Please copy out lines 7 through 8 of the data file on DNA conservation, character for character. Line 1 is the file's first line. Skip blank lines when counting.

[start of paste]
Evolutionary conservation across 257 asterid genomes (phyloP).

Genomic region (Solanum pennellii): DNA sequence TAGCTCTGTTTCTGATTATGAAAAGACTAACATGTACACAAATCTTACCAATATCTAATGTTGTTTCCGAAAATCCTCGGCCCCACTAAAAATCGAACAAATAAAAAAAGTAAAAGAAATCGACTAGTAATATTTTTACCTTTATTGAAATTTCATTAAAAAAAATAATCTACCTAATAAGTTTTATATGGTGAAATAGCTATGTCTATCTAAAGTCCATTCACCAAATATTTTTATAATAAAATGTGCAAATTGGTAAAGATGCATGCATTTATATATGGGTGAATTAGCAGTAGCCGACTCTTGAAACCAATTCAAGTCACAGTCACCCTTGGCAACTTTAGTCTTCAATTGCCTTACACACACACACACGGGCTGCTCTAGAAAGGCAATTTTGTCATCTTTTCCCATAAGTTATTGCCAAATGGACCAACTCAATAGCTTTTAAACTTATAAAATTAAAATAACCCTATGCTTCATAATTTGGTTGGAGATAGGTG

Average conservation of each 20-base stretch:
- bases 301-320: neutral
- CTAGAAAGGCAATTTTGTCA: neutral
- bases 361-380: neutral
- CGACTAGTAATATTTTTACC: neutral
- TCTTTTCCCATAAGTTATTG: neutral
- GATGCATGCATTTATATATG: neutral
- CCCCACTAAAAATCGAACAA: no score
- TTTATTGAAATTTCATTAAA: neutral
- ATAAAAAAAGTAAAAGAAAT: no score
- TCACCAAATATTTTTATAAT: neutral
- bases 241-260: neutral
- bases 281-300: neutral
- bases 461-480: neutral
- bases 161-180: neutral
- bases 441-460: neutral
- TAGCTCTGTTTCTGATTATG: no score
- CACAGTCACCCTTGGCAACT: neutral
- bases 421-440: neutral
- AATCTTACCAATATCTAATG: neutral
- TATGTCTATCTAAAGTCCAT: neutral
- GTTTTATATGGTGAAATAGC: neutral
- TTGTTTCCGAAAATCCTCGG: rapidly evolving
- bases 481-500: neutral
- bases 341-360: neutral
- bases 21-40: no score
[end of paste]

- CGACTAGTAATATTTTTACC: neutral
- TCTTTTCCCATAAGTTATTG: neutral